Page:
Now active in the John Reed Club, Wright joins the Communist Party. His fellow party members believe in violent action to fight for the rights of the unemployed, and they are suspicious of people like Wright who prefer writing and thinking. Wright tries to work within the party to help the world understand the lives of poor black people, but the party resists his efforts. When Wright learns the John Reed Clubs are going to be discontinued, he travels to New York City for a convention. Local Communists allow his white traveling companions to stay in their homes, but there is nowhere for Wright to stay. He is forced to walk to Harlem to find a place to sleep. The following day, exhausted and unhappy, he speaks up for the John Reed Clubs, but nobody pays attention.
Wright resigns from the Communist Party. Although he agrees with its values of fairness for all, he dislikes the internal politics and the mistrust of writers. He wants the freedom to express his beliefs in his own way without facing suspicion. But his separation from the party makes his life difficult. At one point he gets a job at a black community theater, but he is forced out in a bewildering scene he later learns was a communist plot. On another occasion he attends a Labor Day celebration where a group of white communists attack him.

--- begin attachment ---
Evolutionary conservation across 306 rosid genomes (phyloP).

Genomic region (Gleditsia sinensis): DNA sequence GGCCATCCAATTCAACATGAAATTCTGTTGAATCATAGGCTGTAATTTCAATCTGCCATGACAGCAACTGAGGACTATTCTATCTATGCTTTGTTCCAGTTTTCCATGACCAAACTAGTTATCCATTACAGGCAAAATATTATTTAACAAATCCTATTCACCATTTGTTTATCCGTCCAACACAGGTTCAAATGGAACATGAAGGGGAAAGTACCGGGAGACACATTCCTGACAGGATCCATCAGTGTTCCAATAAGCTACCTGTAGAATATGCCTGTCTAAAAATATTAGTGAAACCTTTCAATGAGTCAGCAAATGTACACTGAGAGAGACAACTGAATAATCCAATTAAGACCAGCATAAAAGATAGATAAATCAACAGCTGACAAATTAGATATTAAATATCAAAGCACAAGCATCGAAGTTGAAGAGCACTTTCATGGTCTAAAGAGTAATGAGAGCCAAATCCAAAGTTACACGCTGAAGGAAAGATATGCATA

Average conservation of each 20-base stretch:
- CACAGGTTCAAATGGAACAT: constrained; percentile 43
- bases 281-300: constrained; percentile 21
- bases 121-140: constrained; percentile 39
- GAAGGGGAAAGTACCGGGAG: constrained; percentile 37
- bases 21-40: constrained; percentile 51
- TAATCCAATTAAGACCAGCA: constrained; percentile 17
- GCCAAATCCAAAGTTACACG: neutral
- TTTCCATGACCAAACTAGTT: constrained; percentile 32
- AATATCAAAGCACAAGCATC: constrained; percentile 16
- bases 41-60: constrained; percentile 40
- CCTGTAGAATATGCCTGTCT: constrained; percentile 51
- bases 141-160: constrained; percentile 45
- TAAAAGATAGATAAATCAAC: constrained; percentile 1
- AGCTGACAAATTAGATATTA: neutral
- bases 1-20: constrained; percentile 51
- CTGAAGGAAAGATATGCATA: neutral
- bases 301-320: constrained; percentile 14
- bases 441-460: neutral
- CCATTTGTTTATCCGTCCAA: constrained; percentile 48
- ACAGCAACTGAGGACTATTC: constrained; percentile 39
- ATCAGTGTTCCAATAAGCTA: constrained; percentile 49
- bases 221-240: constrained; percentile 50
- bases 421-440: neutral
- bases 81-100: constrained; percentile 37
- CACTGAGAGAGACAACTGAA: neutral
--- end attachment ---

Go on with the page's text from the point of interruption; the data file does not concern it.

As Black Boy ends, Wright is disheartened by his failures but determined to continue writing. He decides to face injustice alone and in his own way. He resolves to "hurl words into this darkness and wait for an echo ... to create a sense of the hunger for life that gnaws in us all, to keep alive in our hearts a sense of the inexpressibly human."
Black Boy Plot Diagram